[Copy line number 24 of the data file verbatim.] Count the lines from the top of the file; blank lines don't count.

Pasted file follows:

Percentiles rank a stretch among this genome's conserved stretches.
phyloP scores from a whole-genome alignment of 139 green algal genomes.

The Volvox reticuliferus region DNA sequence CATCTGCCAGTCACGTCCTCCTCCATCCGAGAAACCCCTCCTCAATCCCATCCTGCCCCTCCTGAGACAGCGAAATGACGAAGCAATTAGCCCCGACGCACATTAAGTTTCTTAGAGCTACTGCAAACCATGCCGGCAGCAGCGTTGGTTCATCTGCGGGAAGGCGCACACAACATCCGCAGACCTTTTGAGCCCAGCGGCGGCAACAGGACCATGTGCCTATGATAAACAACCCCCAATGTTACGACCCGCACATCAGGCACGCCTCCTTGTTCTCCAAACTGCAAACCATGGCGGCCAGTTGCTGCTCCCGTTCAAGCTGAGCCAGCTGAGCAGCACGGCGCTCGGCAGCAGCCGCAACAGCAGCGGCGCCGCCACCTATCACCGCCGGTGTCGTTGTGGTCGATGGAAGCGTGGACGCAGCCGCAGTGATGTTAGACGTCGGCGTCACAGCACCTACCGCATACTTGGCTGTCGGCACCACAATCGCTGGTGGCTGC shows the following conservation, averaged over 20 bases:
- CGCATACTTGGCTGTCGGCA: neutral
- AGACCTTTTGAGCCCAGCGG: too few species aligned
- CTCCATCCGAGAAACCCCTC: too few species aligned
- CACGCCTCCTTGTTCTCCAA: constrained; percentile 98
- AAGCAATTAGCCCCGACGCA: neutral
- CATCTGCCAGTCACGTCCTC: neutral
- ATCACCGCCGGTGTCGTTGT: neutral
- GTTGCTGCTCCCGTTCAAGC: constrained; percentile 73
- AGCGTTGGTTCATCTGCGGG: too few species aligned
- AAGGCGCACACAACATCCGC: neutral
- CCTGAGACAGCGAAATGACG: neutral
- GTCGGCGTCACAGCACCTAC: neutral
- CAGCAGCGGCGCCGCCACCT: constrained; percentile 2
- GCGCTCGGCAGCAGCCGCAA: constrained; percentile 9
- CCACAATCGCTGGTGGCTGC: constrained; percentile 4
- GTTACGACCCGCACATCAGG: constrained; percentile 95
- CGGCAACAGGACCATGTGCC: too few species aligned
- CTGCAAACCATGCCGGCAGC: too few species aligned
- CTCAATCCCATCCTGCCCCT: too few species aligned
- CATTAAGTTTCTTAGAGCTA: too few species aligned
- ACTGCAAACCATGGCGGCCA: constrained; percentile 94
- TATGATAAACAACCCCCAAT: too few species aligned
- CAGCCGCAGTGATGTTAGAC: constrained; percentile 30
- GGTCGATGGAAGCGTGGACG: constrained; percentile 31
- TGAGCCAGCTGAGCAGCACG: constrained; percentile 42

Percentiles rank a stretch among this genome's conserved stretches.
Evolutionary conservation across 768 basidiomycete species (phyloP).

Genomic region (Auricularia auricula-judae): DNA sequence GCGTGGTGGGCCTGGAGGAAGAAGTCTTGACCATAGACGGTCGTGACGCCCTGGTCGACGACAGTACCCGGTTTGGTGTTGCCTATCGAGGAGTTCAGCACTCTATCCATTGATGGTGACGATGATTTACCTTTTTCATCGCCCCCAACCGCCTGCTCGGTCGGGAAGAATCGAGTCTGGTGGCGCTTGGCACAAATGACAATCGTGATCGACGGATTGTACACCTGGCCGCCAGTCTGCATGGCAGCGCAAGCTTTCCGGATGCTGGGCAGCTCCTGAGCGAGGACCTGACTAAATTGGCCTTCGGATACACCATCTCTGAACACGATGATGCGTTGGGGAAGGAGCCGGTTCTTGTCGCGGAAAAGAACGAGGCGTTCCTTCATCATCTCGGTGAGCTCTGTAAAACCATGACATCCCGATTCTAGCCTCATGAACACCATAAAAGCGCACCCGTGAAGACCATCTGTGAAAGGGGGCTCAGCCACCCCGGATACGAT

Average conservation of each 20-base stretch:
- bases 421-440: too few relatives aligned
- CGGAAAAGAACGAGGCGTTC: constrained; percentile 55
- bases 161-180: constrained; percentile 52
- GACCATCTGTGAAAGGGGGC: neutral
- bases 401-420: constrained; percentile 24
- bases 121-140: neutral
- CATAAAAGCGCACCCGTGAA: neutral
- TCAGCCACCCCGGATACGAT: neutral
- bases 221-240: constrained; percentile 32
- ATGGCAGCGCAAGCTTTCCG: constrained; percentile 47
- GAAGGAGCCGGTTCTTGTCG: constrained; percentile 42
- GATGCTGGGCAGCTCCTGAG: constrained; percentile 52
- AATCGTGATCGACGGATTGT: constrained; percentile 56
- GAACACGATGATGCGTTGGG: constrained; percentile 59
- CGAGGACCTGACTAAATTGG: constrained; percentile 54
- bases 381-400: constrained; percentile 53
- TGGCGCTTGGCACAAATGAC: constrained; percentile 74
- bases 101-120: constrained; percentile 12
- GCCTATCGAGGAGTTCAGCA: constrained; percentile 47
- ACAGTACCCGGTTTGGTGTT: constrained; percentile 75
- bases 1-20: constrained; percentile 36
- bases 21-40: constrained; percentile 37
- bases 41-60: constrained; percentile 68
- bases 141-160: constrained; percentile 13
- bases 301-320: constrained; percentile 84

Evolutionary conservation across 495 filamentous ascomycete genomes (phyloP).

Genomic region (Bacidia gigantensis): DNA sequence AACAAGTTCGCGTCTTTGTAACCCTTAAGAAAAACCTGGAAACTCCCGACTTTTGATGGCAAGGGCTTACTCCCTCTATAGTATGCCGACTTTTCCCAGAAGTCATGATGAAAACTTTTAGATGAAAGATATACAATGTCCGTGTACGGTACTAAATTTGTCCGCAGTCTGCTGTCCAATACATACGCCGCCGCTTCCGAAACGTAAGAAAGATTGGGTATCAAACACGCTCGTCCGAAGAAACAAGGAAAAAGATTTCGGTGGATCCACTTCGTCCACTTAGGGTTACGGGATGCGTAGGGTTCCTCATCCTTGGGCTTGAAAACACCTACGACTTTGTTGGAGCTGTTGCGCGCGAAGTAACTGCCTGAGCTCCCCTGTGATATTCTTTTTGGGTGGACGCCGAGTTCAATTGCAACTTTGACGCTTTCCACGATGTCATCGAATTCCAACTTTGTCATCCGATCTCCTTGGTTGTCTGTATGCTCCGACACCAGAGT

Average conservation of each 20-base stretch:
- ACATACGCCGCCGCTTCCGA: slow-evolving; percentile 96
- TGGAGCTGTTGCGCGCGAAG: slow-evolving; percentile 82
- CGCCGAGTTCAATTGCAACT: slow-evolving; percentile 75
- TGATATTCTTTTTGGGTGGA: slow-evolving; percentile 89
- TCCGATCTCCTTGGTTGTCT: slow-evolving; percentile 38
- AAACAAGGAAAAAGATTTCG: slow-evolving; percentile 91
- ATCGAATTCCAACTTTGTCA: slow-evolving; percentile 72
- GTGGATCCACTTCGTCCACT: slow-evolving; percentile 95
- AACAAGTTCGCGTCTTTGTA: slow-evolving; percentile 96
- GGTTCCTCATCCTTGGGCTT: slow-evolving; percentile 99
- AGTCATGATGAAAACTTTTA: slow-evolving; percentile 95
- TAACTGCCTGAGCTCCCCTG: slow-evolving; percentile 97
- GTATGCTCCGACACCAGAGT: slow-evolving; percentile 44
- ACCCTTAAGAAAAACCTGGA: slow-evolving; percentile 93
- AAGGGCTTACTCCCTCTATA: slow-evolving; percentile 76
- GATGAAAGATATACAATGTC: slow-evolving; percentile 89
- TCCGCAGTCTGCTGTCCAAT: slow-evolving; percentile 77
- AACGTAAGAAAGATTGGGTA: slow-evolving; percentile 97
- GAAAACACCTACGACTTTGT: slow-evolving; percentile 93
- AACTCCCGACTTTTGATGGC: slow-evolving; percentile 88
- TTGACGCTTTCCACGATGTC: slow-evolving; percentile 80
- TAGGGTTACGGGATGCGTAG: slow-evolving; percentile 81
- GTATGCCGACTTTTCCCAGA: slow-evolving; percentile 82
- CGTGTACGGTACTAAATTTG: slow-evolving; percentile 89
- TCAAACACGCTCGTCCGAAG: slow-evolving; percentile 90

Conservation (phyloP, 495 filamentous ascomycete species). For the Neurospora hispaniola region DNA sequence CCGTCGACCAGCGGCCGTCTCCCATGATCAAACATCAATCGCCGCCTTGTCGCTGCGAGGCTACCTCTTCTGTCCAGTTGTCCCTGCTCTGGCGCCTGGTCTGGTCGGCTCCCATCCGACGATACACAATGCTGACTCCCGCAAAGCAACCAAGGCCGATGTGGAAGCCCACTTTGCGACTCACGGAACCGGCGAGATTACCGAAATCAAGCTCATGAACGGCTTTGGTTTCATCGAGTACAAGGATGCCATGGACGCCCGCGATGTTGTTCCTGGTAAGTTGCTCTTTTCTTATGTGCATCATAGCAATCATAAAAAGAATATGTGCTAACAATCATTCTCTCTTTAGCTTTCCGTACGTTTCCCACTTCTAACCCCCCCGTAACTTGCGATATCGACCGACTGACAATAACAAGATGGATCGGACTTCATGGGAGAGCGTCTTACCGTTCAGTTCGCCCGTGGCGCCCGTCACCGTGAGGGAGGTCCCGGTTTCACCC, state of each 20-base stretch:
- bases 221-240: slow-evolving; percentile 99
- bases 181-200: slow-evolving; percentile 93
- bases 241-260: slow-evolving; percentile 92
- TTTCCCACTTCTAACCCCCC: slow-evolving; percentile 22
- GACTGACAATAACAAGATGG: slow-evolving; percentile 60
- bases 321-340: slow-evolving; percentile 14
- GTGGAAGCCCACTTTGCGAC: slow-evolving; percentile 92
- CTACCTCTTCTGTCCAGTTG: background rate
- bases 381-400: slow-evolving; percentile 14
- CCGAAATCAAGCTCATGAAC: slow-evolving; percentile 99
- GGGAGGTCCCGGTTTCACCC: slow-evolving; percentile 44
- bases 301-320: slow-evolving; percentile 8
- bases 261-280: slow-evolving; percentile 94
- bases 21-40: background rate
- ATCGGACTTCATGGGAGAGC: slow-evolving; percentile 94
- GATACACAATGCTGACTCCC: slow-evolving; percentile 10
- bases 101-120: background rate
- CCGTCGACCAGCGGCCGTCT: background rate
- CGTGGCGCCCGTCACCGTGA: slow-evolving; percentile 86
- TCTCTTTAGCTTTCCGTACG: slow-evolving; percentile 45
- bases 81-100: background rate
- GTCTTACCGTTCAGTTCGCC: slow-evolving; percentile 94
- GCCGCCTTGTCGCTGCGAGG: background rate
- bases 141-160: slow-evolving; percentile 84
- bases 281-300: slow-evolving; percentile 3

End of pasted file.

- ACTGCAAACCATGGCGGCCA: constrained; percentile 94